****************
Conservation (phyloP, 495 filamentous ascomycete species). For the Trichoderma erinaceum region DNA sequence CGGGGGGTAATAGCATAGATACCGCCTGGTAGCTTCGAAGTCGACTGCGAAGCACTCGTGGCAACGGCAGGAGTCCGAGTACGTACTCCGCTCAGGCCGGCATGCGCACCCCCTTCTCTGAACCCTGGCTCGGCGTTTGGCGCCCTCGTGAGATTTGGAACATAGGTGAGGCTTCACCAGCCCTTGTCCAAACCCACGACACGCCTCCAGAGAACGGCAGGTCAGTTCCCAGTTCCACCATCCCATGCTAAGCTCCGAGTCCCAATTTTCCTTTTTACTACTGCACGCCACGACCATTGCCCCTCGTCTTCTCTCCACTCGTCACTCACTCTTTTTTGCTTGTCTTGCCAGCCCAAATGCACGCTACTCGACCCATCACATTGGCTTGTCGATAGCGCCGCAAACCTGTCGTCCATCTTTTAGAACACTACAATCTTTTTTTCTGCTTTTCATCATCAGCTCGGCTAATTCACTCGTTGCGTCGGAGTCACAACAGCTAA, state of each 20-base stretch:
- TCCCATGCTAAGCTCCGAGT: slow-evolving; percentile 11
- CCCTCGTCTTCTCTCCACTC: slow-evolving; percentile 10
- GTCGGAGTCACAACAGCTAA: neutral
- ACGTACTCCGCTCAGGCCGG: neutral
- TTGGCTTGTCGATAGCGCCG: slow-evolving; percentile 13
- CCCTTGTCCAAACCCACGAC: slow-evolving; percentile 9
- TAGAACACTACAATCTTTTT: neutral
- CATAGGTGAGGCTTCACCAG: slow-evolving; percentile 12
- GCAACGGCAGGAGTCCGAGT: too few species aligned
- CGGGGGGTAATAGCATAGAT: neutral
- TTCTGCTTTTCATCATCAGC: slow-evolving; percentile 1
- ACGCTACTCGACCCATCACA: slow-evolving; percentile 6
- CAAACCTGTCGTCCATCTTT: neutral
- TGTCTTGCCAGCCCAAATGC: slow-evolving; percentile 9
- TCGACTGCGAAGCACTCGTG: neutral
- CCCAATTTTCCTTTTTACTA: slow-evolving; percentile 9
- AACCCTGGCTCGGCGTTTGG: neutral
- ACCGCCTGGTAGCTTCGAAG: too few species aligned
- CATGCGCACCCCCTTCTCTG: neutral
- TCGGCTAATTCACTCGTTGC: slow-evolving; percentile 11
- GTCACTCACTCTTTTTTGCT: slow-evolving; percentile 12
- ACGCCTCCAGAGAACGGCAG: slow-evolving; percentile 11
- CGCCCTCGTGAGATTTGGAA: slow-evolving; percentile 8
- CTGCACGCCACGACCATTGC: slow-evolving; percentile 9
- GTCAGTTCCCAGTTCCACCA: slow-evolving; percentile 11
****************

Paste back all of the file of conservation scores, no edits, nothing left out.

Conservation (phyloP, 495 filamentous ascomycete species). For the Trichoderma erinaceum region DNA sequence CGGGGGGTAATAGCATAGATACCGCCTGGTAGCTTCGAAGTCGACTGCGAAGCACTCGTGGCAACGGCAGGAGTCCGAGTACGTACTCCGCTCAGGCCGGCATGCGCACCCCCTTCTCTGAACCCTGGCTCGGCGTTTGGCGCCCTCGTGAGATTTGGAACATAGGTGAGGCTTCACCAGCCCTTGTCCAAACCCACGACACGCCTCCAGAGAACGGCAGGTCAGTTCCCAGTTCCACCATCCCATGCTAAGCTCCGAGTCCCAATTTTCCTTTTTACTACTGCACGCCACGACCATTGCCCCTCGTCTTCTCTCCACTCGTCACTCACTCTTTTTTGCTTGTCTTGCCAGCCCAAATGCACGCTACTCGACCCATCACATTGGCTTGTCGATAGCGCCGCAAACCTGTCGTCCATCTTTTAGAACACTACAATCTTTTTTTCTGCTTTTCATCATCAGCTCGGCTAATTCACTCGTTGCGTCGGAGTCACAACAGCTAA, state of each 20-base stretch:
- TCCCATGCTAAGCTCCGAGT: slow-evolving; percentile 11
- CCCTCGTCTTCTCTCCACTC: slow-evolving; percentile 10
- GTCGGAGTCACAACAGCTAA: neutral
- ACGTACTCCGCTCAGGCCGG: neutral
- TTGGCTTGTCGATAGCGCCG: slow-evolving; percentile 13
- CCCTTGTCCAAACCCACGAC: slow-evolving; percentile 9
- TAGAACACTACAATCTTTTT: neutral
- CATAGGTGAGGCTTCACCAG: slow-evolving; percentile 12
- GCAACGGCAGGAGTCCGAGT: too few species aligned
- CGGGGGGTAATAGCATAGAT: neutral
- TTCTGCTTTTCATCATCAGC: slow-evolving; percentile 1
- ACGCTACTCGACCCATCACA: slow-evolving; percentile 6
- CAAACCTGTCGTCCATCTTT: neutral
- TGTCTTGCCAGCCCAAATGC: slow-evolving; percentile 9
- TCGACTGCGAAGCACTCGTG: neutral
- CCCAATTTTCCTTTTTACTA: slow-evolving; percentile 9
- AACCCTGGCTCGGCGTTTGG: neutral
- ACCGCCTGGTAGCTTCGAAG: too few species aligned
- CATGCGCACCCCCTTCTCTG: neutral
- TCGGCTAATTCACTCGTTGC: slow-evolving; percentile 11
- GTCACTCACTCTTTTTTGCT: slow-evolving; percentile 12
- ACGCCTCCAGAGAACGGCAG: slow-evolving; percentile 11
- CGCCCTCGTGAGATTTGGAA: slow-evolving; percentile 8
- CTGCACGCCACGACCATTGC: slow-evolving; percentile 9
- GTCAGTTCCCAGTTCCACCA: slow-evolving; percentile 11